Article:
Managing forests as ecosystems: A success story or a challenge ahead?

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To manage forests as ecosystems, the many values they hold for different users must be recognized, and they must be used so that those assets are not destroyed. Important ecosystem features of forests include nutrient cycling, habitat, succession, and water quality. Over time, the ways in which humans value forests have changed as forest uses have altered and as forests have declined in size and quality. Both ecosystem science and forest ecology have developed approaches that are useful to manage forests to retain their value. A historical perspective shows how changes in ecology, legislation, and technology have resulted in modern ... continued below

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25 p.

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Dale, V.H. October 1, 1997.

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This article is part of the collection entitled: Office of Scientific & Technical Information Technical Reports and was provided by UNT Libraries Government Documents Department to Digital Library, a digital repository hosted by the UNT Libraries. It has been viewed 15 times . More information about this article can be viewed below.

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  • Dale, V.H. Oak Ridge National Lab., TN (United States). Environmental Sciences Div.

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Description

To manage forests as ecosystems, the many values they hold for different users must be recognized, and they must be used so that those assets are not destroyed. Important ecosystem features of forests include nutrient cycling, habitat, succession, and water quality. Over time, the ways in which humans value forests have changed as forest uses have altered and as forests have declined in size and quality. Both ecosystem science and forest ecology have developed approaches that are useful to manage forests to retain their value. A historical perspective shows how changes in ecology, legislation, and technology have resulted in modern forest-management practices. However, current forest practices are still a decade or so behind current ecosystem science. Ecologists have done a good job of transferring their theories and approaches to the forest manager classroom but have done a poor job of translating these concepts into practice. Thus, the future for ecosystem management requires a closer linkage between ecologists and other disciplines. For example, the changing ways in which humans value forests are the primary determinant of forest-management policies. Therefore, if ecologists are to understand how ecosystem science can influence these policies, they must work closely with social scientists trained to assess human values.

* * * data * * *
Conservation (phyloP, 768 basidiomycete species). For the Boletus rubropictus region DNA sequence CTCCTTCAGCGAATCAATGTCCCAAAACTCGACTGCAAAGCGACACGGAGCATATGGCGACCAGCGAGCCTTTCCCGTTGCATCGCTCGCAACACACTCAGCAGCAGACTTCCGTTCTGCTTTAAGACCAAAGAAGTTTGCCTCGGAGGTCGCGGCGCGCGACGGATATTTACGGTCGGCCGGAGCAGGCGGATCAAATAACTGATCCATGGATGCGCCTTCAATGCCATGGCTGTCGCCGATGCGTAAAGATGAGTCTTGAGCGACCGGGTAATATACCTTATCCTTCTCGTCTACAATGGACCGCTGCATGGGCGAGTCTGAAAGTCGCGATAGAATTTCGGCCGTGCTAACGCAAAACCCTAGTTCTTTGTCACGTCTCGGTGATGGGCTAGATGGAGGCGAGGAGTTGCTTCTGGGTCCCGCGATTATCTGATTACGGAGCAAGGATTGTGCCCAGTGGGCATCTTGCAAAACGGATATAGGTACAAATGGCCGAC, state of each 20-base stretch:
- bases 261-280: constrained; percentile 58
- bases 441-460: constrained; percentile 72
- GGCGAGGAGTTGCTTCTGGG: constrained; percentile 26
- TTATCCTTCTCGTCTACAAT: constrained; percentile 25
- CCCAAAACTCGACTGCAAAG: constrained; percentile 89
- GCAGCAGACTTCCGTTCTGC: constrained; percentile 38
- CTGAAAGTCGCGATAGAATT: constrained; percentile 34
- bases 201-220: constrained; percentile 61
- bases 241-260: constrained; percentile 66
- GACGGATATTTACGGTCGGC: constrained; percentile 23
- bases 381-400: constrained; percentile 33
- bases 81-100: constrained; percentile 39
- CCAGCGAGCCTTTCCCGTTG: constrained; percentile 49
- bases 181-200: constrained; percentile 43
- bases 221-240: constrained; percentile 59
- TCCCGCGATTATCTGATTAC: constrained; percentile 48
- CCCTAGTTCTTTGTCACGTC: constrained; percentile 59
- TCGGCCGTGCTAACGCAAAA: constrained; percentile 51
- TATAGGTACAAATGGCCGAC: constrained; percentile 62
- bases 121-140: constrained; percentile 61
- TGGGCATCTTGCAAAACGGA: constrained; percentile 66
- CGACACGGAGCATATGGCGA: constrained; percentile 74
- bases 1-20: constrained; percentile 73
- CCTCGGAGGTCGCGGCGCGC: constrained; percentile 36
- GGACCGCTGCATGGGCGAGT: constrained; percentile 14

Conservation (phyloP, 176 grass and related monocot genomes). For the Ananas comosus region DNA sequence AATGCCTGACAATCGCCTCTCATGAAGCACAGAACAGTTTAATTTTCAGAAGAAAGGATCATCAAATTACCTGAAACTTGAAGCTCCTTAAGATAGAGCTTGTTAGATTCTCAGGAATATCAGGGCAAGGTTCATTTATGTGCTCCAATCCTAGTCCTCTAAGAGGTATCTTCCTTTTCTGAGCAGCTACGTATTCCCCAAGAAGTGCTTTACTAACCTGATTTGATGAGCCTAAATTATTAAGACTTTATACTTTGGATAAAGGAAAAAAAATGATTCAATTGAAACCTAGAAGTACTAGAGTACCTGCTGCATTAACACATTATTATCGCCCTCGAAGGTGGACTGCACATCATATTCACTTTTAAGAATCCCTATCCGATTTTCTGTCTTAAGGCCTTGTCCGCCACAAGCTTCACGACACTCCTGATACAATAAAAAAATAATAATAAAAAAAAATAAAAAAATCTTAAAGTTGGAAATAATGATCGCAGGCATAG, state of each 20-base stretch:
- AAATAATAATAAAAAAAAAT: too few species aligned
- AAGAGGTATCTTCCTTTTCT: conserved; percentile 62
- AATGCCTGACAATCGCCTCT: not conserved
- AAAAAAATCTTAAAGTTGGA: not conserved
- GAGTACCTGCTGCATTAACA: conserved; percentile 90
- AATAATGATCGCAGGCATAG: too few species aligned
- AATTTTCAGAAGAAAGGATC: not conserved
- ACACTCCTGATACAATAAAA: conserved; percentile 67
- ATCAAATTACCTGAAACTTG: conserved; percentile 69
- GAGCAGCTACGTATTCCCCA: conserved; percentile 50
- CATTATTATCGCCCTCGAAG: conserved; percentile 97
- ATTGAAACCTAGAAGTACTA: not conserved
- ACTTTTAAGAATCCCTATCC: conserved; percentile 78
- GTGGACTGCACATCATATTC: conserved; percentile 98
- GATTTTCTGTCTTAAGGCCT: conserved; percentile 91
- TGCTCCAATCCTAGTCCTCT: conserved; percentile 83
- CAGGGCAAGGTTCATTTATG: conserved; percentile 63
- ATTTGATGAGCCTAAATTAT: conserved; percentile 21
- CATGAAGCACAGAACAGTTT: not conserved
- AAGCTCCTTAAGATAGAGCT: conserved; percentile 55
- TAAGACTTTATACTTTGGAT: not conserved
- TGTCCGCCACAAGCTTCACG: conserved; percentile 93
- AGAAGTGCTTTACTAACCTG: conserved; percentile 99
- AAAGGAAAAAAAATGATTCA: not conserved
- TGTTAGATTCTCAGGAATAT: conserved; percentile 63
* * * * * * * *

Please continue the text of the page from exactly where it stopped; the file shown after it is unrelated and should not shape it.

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25 p.

Notes

OSTI as DE97008461

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  • Cary conference, Pakipsky, NY (United States), 13 May 1997

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  • Other: DE97008461
  • Report No.: CONF-9705160--1
  • Grant Number: AC05-96OR22464
  • Office of Scientific & Technical Information Report Number: 537293
  • Archival Resource Key: ark:/67531/metadc691075

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Office of Scientific & Technical Information Technical Reports

Reports, articles and other documents harvested from the Office of Scientific and Technical Information.

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  • October 1, 1997

Added to The UNT Digital Library

  • Aug. 14, 2015, 8:43 a.m.

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  • Jan. 19, 2016, 7:41 p.m.

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Dale, V.H. Managing forests as ecosystems: A success story or a challenge ahead?, article, October 1, 1997; Tennessee. (digital.library.unt.edu/ark:/67531/metadc691075/: accessed June 24, 2018), University of North Texas Libraries, Digital Library, digital.library.unt.edu; crediting UNT Libraries Government Documents Department.